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First Black Woman on Canadian Banknotes| Viola Desmond

Updated: Jan 6

“by doubting we are led to question by questioning we arrive at the truth” Peter Abelard



The Montgomery bus boycott was a well known event that occurred as a result of Rosa Parks’ arrest for refusing to give up her seat to a white person on a segregated bus in 1955. Guess what, there’s a Canadian version which happened a decade earlier, and her name is Viola Desmond.


Viola Desmond was a black businesswoman who challenged racial segregation at a movie theatre in Nova Scotia in 1946. She refused to leave a whites-only area in the theatre and was convicted with a minor tax violation for the one-cent difference between the seat she purchased, which was for black people, and the seat she sat at, which was reserved for white people. The police were called and she was dragged away which resulted in a hip injury. Viola was held overnight in jail and was charged while her rights were denied.


Viola Desmond — an entrepreneur and social justice leader — is the new face on the Canadian banknotes, and she was chosen among 400+ iconic Canadian women to be on the $10 bill. This is a great milestone for Canada as well as for women, and it makes many proud to have someone like Viola Desmond represented on Canadian currency.


Curiously, who did Viola Desmond replace on the $10 banknote?


Meet Sir John A Macdonald (1878–1891), the man who is currently on the $10 bill.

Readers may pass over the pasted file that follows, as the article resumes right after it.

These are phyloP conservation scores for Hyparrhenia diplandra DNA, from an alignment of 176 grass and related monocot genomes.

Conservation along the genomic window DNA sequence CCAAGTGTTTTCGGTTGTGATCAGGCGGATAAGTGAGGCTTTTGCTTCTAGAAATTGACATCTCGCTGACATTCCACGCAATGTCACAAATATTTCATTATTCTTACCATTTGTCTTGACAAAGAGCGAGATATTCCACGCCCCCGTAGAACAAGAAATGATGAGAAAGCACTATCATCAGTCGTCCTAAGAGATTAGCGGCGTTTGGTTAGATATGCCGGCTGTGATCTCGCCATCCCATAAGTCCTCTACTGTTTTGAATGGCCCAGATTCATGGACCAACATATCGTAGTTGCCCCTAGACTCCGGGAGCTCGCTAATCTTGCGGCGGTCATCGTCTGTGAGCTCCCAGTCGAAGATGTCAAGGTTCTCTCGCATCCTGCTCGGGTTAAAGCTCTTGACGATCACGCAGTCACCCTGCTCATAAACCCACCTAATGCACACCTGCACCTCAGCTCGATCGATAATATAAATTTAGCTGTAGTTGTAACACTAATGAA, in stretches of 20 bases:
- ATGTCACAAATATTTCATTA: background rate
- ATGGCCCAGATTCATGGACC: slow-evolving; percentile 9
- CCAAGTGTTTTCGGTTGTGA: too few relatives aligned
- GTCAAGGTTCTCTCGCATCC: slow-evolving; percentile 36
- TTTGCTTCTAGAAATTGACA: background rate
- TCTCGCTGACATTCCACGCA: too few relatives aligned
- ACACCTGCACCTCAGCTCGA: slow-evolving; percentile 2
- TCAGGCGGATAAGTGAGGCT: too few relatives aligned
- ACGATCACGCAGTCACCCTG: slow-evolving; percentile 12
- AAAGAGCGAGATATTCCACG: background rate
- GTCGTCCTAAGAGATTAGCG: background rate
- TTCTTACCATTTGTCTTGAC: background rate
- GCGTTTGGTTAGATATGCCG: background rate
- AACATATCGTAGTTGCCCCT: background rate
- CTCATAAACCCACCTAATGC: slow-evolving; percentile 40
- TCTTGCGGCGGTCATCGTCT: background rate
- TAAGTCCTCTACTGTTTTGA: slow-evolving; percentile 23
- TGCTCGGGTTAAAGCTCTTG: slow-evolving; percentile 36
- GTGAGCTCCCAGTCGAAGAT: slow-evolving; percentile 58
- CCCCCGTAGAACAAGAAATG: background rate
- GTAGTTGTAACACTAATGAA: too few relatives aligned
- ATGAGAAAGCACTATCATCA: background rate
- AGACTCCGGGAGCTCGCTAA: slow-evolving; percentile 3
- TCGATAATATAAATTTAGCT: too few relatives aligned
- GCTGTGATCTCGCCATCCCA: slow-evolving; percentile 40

Sir John was Canada’s first Prime Minister, and he is the man who is responsible for the Canada we live in today. Many know him for the contributions he made in this country, but forget to mention how much of a criminal he actually was. Sir A was responsible for creating Canada’s dark legacy of residential schools, and the trauma it caused still persists today.


He also preached that the Chinese were taking white people’s jobs, and the mixing between the two races would threaten the “aryan race”.


Let’s take a closer look at the faces that currently occupy the Canadian currency.


This is Prime Minister Sir Wilfrid Laurier (1896–1911).


He believed that it was moral for Canada to steal land from “savage nations” as long as they paid adequate compensation. He was also responsible for raising the Chinese head tax from $50 a person to $500.


Fun fact, Wilfrid is Prime Minister Justin Trudeau’s personal hero.


Here is William Lyon Mackenzie King (1935–1948). Also known as the Longest Serving Prime Minister.


He is well known for leading Canada throughout the second world war. His motto was to “help those who cannot help themselves”.


He was responsible for turning away a ship full of 900 Jewish people fleeing the Nazis. King and his administration were also responsible for putting Japanese people in internment camps in 1942.


Oh, and he was also a fan of Hitler.


Lastly, meet Sir Robert Borden (1911–1920).


Sir Robert’s party ran a famous campaign slogan in British Columbia, “A White Canada” referring to increasing resentment of cheap Asian labour and the resulting depression in wages.


He also said, “We stand for a white British Columbia, a white land and a white empire.”


Mentioned above are the not so glamorous facts of men who once led Canada. To have Viola Desmond represented on a Canadian banknote is a great first step in commemorating individuals who showed leadership and strength during difficult times historically. With hope, the rest of the banknotes will have faces of individuals who showed great regard for all people and strived to better society with the utmost respect.


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